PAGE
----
Selangor St. Andrew’s Society Membership Information The Society was founded in 1887 and is one of the oldest Loyal Societies in existence in Malaysia. It was formed to foster matters of Scottish interest, and to promote social intercourse and friendship amongst its members. One of its principal aims is to celebrate St. Andrew’s Day, but also to hold other social events such as the annual Burns’ Supper to commemorate Scotland’s national poet. The Society also jointly presents the annual Great British Ball together with other Societies In recent years the Society has staged some memorable concerts with outstanding performances by prominent Scottish bands such as the Battlefield Band, Capercaillie, Red Hot Chilli Pipers, Bags of Rock and Whiskey Kiss. These concerts have also featured outstanding performances by Kristie Kay with her Annie Lennox Tribute, Paul Metcalfe with his Rod Stewart Tribute and pinning it all together was comedian Craig Hill as MC.

Interspersed between the four major events each year is a number of smaller, more intimate activities, such as our Welcome Back Nicht which is held annually after the summer break, or events such as a Whisky Tasting Night. The Society also has a remit to make charitable donations and each year raises funds for various local charities, such as Mobiliti, Special Children of Ampang, SPCA and the Aged Europeans Fund. During 2013, the Society has donated more than RM100,000 to local charities.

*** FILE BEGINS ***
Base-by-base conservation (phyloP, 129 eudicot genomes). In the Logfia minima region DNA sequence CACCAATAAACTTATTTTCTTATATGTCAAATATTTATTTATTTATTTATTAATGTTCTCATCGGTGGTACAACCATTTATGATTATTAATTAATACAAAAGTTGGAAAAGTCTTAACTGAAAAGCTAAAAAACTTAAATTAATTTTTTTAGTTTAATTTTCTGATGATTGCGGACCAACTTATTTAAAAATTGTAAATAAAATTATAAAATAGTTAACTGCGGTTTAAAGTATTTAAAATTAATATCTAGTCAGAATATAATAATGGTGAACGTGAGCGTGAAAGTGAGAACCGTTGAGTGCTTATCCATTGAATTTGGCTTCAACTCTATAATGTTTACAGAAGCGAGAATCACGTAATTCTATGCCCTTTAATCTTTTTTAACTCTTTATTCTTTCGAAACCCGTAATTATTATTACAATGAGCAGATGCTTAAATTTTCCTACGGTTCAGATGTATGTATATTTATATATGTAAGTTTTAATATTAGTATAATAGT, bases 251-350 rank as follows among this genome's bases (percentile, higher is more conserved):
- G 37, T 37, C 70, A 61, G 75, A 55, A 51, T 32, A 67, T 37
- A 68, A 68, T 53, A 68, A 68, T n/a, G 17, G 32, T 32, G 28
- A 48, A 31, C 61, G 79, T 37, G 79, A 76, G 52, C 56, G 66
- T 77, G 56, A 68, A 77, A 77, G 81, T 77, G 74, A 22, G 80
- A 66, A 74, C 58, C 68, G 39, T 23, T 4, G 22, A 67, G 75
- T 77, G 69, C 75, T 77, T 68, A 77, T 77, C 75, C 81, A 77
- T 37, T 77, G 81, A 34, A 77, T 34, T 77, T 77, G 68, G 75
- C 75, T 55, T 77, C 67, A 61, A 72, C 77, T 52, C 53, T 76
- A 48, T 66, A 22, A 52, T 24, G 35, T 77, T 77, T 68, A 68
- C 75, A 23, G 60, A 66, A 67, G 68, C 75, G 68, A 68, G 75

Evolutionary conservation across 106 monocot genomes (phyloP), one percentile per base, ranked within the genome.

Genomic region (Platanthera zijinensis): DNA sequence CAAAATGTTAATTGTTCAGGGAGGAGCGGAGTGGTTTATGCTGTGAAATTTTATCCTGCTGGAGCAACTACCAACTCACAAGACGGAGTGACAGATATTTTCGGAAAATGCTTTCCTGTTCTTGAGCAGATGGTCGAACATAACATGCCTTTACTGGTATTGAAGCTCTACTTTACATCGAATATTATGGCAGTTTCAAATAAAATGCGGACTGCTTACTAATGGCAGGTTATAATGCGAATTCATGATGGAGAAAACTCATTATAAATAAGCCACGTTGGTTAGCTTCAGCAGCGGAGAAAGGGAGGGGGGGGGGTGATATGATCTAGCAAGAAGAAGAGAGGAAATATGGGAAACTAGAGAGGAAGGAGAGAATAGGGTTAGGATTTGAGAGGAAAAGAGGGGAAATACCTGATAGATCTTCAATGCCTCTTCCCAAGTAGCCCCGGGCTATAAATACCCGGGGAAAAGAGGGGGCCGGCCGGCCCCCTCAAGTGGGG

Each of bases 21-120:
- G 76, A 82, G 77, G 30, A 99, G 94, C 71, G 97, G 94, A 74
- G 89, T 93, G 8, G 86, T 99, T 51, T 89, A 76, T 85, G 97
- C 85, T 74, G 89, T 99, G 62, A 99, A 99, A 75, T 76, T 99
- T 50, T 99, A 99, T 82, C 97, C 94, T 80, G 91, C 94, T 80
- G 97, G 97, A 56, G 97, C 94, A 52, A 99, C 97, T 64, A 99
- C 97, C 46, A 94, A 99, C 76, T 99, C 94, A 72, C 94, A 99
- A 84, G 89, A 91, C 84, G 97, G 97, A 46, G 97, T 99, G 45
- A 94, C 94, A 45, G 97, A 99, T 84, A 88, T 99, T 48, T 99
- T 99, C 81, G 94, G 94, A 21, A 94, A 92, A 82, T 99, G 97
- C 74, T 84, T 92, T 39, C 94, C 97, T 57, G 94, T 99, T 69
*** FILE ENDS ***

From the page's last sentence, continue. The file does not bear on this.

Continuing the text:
The Selangor St. Andrew’s Society has three types of membership: Life Membership is for Scots or persons of Scots descent. It costs RM300 and, as the title suggest, is valid for the life of the member. There are no annual subscriptions and no further dues to pay. Term Membership is for Scots or persons of Scots descent. It costs RM150 and this type of membership is valid while persons are resident in Malaysia. Should a Term Member cease to reside in Malaysia, their membership will automatically lapse. There are no annual subscriptions and no further dues to pay. Friends of Scotland Membership is for those who have an interest in Scottish culture or some connection to Scotland such as having worked or studied in Scotland. It costs RM150 and this type of membership is valid while persons are resident in Malaysia. Should a Friends of Scotland member cease to reside in Malaysia, their membership will automatically lapse. There are no annual subscriptions and no further dues to pay. As this is an associate type of membership, Friends of Scotland members do not have voting rights at general meetings. Reduced Rates for Members. There are generally two ticket prices at all of our dedicated events whereby members pay less than nonmembers. Note: spouse/partner is given membership status for ticketing purposes.

Membership Application can be made on-line at the following link:

Selangor scotsman april 2014  

Newsletter of the Selangor St. Andrew's Society